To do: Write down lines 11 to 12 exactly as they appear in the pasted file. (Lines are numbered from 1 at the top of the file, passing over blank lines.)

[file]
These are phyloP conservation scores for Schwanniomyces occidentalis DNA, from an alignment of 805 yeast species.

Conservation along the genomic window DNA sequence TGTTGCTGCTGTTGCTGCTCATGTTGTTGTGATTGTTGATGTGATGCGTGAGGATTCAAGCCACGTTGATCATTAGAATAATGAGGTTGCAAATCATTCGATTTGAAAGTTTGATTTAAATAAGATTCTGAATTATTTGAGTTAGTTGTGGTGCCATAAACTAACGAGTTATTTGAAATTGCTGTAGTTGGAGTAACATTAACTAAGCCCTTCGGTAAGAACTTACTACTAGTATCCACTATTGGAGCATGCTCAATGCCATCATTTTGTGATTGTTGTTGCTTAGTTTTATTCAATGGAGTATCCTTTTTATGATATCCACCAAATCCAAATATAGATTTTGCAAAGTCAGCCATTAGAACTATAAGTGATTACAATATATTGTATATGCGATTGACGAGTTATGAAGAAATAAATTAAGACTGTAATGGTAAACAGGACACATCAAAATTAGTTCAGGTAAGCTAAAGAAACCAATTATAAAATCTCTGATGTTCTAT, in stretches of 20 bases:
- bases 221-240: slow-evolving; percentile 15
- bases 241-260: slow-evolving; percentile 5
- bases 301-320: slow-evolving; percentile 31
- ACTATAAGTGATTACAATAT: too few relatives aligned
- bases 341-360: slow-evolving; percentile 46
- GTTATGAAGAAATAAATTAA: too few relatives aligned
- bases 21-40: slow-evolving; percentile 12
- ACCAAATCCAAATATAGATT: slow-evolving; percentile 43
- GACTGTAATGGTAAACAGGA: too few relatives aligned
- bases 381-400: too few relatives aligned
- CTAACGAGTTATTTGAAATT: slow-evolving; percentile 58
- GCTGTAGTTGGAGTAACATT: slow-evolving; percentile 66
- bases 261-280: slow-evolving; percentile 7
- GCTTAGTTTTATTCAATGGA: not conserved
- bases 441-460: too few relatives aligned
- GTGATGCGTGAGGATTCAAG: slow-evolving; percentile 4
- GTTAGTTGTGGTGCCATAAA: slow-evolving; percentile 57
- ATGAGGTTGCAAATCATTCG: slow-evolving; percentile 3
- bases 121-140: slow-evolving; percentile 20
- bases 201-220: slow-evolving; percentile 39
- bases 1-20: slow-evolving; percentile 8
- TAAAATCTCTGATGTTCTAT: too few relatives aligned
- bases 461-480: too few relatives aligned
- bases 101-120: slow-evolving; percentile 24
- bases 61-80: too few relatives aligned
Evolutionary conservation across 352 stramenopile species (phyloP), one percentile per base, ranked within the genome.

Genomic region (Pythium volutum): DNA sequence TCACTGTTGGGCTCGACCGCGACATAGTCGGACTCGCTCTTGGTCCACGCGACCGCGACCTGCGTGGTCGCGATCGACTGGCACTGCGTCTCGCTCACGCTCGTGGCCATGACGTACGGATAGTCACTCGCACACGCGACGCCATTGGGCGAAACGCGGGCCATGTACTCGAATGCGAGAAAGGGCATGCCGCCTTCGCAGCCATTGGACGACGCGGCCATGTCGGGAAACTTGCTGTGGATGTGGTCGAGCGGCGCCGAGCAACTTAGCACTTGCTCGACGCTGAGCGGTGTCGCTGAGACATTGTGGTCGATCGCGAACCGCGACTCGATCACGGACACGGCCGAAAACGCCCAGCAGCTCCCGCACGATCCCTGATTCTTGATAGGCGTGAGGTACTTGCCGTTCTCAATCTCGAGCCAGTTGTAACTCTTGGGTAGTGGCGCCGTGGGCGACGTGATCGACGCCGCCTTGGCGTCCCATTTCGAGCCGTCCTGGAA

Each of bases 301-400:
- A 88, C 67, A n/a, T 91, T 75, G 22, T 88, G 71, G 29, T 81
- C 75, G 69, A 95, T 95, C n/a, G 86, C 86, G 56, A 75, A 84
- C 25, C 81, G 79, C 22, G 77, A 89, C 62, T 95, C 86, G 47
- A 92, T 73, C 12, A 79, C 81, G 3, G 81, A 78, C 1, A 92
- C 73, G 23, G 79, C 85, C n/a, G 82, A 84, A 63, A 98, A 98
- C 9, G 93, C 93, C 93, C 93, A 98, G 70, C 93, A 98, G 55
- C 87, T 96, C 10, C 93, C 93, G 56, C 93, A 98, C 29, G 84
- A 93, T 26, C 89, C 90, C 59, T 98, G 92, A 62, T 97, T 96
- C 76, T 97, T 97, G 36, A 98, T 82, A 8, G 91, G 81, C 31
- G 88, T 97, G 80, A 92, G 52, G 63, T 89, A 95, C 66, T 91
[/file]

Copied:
- GACTGTAATGGTAAACAGGA: too few relatives aligned
- bases 381-400: too few relatives aligned